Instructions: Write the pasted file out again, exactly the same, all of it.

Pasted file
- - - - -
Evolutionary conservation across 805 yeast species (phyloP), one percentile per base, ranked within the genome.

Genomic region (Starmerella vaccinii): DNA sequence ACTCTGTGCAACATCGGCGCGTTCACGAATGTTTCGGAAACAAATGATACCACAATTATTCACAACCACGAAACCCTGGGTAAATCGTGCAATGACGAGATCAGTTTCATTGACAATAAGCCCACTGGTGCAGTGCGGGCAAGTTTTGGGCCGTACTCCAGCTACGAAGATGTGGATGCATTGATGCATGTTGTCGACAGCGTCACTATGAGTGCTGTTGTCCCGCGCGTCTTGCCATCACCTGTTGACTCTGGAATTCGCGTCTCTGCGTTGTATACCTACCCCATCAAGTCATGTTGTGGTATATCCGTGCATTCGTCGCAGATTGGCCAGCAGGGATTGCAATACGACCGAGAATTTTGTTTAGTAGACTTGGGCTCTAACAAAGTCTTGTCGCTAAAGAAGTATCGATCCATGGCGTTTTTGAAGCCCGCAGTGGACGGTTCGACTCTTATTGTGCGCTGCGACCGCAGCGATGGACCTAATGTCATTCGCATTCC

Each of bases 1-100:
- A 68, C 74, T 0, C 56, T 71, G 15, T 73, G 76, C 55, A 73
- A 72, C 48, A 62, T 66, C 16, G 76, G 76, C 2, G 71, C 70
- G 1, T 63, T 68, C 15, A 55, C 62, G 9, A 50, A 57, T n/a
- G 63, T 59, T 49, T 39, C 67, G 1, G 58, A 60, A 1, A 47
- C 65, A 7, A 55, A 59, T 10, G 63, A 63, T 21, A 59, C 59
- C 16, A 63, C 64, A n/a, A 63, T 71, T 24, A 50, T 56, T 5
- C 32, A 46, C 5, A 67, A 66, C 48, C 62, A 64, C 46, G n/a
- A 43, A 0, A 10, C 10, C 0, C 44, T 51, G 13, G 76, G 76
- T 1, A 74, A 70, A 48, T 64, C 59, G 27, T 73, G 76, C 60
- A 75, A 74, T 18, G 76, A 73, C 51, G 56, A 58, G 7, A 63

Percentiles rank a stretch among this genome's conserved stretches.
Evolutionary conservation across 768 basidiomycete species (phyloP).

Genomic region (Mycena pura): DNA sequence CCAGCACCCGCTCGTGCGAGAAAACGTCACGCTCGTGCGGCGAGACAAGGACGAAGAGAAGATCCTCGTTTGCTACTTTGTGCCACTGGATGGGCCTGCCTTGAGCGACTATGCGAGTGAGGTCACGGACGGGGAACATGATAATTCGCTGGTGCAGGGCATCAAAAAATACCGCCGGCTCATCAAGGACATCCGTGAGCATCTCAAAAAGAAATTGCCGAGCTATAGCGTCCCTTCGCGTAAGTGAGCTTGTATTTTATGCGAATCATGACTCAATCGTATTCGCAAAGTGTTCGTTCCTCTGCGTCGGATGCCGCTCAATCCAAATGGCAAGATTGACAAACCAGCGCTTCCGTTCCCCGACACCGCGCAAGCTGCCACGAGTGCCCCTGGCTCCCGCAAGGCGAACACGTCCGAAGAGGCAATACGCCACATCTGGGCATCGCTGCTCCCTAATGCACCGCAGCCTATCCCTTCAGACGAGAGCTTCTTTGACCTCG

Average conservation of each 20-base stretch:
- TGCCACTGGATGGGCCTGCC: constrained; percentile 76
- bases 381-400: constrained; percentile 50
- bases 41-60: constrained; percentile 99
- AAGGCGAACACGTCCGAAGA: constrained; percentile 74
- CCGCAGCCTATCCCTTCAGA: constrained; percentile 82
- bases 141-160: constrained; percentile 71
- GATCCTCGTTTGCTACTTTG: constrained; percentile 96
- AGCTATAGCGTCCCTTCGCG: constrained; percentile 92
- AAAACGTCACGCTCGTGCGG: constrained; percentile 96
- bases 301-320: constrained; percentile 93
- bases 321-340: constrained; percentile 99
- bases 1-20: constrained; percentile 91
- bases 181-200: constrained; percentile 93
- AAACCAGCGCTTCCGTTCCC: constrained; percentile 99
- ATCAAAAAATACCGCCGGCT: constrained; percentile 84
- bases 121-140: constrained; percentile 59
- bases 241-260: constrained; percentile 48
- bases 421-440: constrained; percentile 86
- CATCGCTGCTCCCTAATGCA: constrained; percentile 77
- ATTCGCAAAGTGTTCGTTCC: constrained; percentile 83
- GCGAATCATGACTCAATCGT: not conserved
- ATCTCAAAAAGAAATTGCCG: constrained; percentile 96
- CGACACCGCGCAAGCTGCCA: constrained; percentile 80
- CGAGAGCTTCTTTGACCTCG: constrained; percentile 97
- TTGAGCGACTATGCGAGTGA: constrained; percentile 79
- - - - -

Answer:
Evolutionary conservation across 805 yeast species (phyloP), one percentile per base, ranked within the genome.

Genomic region (Starmerella vaccinii): DNA sequence ACTCTGTGCAACATCGGCGCGTTCACGAATGTTTCGGAAACAAATGATACCACAATTATTCACAACCACGAAACCCTGGGTAAATCGTGCAATGACGAGATCAGTTTCATTGACAATAAGCCCACTGGTGCAGTGCGGGCAAGTTTTGGGCCGTACTCCAGCTACGAAGATGTGGATGCATTGATGCATGTTGTCGACAGCGTCACTATGAGTGCTGTTGTCCCGCGCGTCTTGCCATCACCTGTTGACTCTGGAATTCGCGTCTCTGCGTTGTATACCTACCCCATCAAGTCATGTTGTGGTATATCCGTGCATTCGTCGCAGATTGGCCAGCAGGGATTGCAATACGACCGAGAATTTTGTTTAGTAGACTTGGGCTCTAACAAAGTCTTGTCGCTAAAGAAGTATCGATCCATGGCGTTTTTGAAGCCCGCAGTGGACGGTTCGACTCTTATTGTGCGCTGCGACCGCAGCGATGGACCTAATGTCATTCGCATTCC

Each of bases 1-100:
- A 68, C 74, T 0, C 56, T 71, G 15, T 73, G 76, C 55, A 73
- A 72, C 48, A 62, T 66, C 16, G 76, G 76, C 2, G 71, C 70
- G 1, T 63, T 68, C 15, A 55, C 62, G 9, A 50, A 57, T n/a
- G 63, T 59, T 49, T 39, C 67, G 1, G 58, A 60, A 1, A 47
- C 65, A 7, A 55, A 59, T 10, G 63, A 63, T 21, A 59, C 59
- C 16, A 63, C 64, A n/a, A 63, T 71, T 24, A 50, T 56, T 5
- C 32, A 46, C 5, A 67, A 66, C 48, C 62, A 64, C 46, G n/a
- A 43, A 0, A 10, C 10, C 0, C 44, T 51, G 13, G 76, G 76
- T 1, A 74, A 70, A 48, T 64, C 59, G 27, T 73, G 76, C 60
- A 75, A 74, T 18, G 76, A 73, C 51, G 56, A 58, G 7, A 63

Percentiles rank a stretch among this genome's conserved stretches.
Evolutionary conservation across 768 basidiomycete species (phyloP).

Genomic region (Mycena pura): DNA sequence CCAGCACCCGCTCGTGCGAGAAAACGTCACGCTCGTGCGGCGAGACAAGGACGAAGAGAAGATCCTCGTTTGCTACTTTGTGCCACTGGATGGGCCTGCCTTGAGCGACTATGCGAGTGAGGTCACGGACGGGGAACATGATAATTCGCTGGTGCAGGGCATCAAAAAATACCGCCGGCTCATCAAGGACATCCGTGAGCATCTCAAAAAGAAATTGCCGAGCTATAGCGTCCCTTCGCGTAAGTGAGCTTGTATTTTATGCGAATCATGACTCAATCGTATTCGCAAAGTGTTCGTTCCTCTGCGTCGGATGCCGCTCAATCCAAATGGCAAGATTGACAAACCAGCGCTTCCGTTCCCCGACACCGCGCAAGCTGCCACGAGTGCCCCTGGCTCCCGCAAGGCGAACACGTCCGAAGAGGCAATACGCCACATCTGGGCATCGCTGCTCCCTAATGCACCGCAGCCTATCCCTTCAGACGAGAGCTTCTTTGACCTCG

Average conservation of each 20-base stretch:
- TGCCACTGGATGGGCCTGCC: constrained; percentile 76
- bases 381-400: constrained; percentile 50
- bases 41-60: constrained; percentile 99
- AAGGCGAACACGTCCGAAGA: constrained; percentile 74
- CCGCAGCCTATCCCTTCAGA: constrained; percentile 82
- bases 141-160: constrained; percentile 71
- GATCCTCGTTTGCTACTTTG: constrained; percentile 96
- AGCTATAGCGTCCCTTCGCG: constrained; percentile 92
- AAAACGTCACGCTCGTGCGG: constrained; percentile 96
- bases 301-320: constrained; percentile 93
- bases 321-340: constrained; percentile 99
- bases 1-20: constrained; percentile 91
- bases 181-200: constrained; percentile 93
- AAACCAGCGCTTCCGTTCCC: constrained; percentile 99
- ATCAAAAAATACCGCCGGCT: constrained; percentile 84
- bases 121-140: constrained; percentile 59
- bases 241-260: constrained; percentile 48
- bases 421-440: constrained; percentile 86
- CATCGCTGCTCCCTAATGCA: constrained; percentile 77
- ATTCGCAAAGTGTTCGTTCC: constrained; percentile 83
- GCGAATCATGACTCAATCGT: not conserved
- ATCTCAAAAAGAAATTGCCG: constrained; percentile 96
- CGACACCGCGCAAGCTGCCA: constrained; percentile 80
- CGAGAGCTTCTTTGACCTCG: constrained; percentile 97
- TTGAGCGACTATGCGAGTGA: constrained; percentile 79